Electrical Nerve Stimulation (TENS)

Low-voltage electrical current for pain relief

Electrical Nerve Stimulation (TENS) is a therapy that uses low-voltage electrical current for pain relief.

When the current is delivered, some people experience less pain. This may be because the electricity from the electrodes stimulates the nerves in an affected area and sends signals to the brain that block or “scramble” normal pain signals. Another theory is that the electrical stimulation of the nerves may help the body to produce natural painkillers called endorphins, which may block the perception of pain.

The unit is usually connected to the skin using two or more electrodes. A typical battery-operated TENS unit is able to modulate pulse width, frequency and intensity. Generally TENS is applied at high frequency (>50 Hz) with an intensity below motor contraction (sensory intensity) or low frequency (

A few studies have shown objective evidence that TENS may modulate or suppress pain signals in the brain. One used evoked cortical potentials to show that electric stimulation of peripheral A-beta sensory fibers reliably suppressed A-delta fiber nociceptiveprocessing.] Two other studies used functional magnetic resonance imaging(fMRI): one showed that high-frequency TENS produced a decrease in pain-related cortical activations in patients with carpal tunnel syndrome, while the other showed that low-frequency TENS decreased shoulder impingement pain and modulated pain-induced activation in the brain.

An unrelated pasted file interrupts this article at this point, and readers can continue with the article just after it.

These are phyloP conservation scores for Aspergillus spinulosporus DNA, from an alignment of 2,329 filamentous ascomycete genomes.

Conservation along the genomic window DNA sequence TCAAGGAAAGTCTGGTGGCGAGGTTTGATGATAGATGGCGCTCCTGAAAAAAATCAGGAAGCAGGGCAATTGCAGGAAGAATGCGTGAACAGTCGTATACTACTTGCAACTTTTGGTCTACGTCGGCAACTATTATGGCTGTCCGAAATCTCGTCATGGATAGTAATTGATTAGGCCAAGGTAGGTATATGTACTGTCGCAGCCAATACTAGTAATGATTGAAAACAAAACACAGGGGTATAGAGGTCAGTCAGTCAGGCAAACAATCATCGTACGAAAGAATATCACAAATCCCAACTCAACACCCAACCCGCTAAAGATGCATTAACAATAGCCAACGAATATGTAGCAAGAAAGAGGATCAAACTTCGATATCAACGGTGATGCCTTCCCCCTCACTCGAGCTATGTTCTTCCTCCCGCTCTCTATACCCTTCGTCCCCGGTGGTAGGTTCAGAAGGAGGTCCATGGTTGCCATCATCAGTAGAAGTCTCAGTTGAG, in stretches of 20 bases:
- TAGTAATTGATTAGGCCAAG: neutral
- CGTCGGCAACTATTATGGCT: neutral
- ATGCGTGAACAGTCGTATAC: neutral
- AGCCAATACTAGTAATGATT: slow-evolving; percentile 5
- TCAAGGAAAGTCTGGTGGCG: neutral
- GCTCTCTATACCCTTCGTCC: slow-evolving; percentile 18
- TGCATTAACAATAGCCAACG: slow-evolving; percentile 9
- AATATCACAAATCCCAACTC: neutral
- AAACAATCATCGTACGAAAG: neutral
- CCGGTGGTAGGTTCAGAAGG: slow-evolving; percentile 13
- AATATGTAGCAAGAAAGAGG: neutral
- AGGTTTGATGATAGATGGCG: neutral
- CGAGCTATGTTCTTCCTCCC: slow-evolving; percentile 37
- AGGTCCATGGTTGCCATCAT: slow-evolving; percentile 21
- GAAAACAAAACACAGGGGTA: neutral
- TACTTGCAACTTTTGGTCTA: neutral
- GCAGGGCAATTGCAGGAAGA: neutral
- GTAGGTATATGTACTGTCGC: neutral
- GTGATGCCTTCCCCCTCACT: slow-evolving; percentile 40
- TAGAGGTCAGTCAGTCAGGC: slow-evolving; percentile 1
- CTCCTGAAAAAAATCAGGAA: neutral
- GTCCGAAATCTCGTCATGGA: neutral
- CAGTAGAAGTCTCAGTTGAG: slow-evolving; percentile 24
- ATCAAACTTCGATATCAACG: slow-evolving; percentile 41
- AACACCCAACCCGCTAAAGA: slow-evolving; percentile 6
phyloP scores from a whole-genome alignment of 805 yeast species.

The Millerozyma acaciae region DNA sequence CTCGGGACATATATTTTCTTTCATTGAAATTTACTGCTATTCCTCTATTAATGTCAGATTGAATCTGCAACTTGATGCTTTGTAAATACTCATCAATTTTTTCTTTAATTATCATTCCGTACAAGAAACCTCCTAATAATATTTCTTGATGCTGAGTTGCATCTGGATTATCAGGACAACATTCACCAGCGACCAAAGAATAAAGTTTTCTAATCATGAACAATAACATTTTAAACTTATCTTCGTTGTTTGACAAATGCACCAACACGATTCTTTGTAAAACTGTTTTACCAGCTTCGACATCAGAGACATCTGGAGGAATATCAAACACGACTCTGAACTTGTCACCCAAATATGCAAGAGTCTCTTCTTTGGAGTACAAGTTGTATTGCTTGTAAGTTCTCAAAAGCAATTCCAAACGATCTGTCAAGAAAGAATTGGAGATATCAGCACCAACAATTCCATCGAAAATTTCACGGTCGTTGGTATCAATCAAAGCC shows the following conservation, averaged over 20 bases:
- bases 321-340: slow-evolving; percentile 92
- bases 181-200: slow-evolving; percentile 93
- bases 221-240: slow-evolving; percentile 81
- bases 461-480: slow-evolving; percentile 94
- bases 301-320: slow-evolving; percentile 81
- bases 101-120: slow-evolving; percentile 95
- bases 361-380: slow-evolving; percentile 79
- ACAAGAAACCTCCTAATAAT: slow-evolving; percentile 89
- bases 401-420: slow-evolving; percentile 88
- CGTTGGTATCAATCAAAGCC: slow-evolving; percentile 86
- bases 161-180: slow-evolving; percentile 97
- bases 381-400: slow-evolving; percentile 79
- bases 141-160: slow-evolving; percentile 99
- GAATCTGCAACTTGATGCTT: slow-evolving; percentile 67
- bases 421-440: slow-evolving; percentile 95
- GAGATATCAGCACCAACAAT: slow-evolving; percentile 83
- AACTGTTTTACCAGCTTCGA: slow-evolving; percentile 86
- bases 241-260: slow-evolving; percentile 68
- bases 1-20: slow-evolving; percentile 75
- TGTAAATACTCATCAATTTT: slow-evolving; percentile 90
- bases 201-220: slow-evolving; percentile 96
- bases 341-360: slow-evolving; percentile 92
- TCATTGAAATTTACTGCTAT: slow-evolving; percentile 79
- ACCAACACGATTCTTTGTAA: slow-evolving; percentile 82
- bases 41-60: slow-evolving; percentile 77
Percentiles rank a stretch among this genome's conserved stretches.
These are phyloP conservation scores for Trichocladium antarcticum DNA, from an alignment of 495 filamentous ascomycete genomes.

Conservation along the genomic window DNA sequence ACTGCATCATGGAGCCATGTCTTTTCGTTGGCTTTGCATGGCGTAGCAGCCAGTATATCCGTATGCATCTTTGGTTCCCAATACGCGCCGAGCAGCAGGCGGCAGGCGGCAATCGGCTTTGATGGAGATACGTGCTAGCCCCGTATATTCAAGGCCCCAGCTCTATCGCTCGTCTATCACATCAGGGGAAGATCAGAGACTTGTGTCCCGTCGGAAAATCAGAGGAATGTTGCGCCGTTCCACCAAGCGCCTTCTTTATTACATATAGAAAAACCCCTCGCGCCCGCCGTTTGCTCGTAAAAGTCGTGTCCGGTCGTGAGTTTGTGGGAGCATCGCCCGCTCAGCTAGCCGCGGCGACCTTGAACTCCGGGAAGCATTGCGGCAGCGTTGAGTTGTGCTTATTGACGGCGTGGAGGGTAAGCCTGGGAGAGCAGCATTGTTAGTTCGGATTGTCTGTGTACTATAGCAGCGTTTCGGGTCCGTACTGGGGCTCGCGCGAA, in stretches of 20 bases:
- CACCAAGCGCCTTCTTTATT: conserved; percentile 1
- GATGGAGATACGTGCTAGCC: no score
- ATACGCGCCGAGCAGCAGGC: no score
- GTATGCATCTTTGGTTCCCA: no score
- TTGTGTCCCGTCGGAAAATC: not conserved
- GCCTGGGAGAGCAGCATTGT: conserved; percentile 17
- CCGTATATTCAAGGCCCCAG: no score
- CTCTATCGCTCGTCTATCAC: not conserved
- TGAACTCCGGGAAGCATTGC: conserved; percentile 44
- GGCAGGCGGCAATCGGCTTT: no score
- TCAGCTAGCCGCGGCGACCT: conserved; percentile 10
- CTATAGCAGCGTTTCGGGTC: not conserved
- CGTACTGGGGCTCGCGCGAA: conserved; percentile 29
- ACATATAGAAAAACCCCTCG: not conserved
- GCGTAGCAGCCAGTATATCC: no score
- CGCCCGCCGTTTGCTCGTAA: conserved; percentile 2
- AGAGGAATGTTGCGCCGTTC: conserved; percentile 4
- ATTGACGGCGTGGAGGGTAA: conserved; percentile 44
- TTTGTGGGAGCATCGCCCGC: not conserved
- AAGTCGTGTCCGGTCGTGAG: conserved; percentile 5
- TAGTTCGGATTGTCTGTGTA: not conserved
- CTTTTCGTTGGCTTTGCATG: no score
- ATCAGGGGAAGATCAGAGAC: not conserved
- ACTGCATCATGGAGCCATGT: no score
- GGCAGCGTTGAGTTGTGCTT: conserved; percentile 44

Here are some points about TENS as a form of pain relief:

  • A drug-free alternative way to treat the symptoms of pain
  • Can potentially replace other forms of treatment, such as pain medication – for people who are unable to – or don’t want to take drugs because of the side effects
  • Its effectiveness varies depending upon the pain and individual being treated
  • Is often administered alongside and combined with other forms of treatment
  • Not a cure for conditions, whereas other treatments (like physical therapy, surgery or medication) may be able to address the root cause
  • Not clear conclusive scientific research to prove whether it’s an effective method for relieving pain
  • According to healthcare professionals, it seems to help some people
  • Evidence to support TENS as a treatment for patients experiencing chronic pain
  • Significant body of evidence supporting TENS as an effective intervention in acute pain conditions

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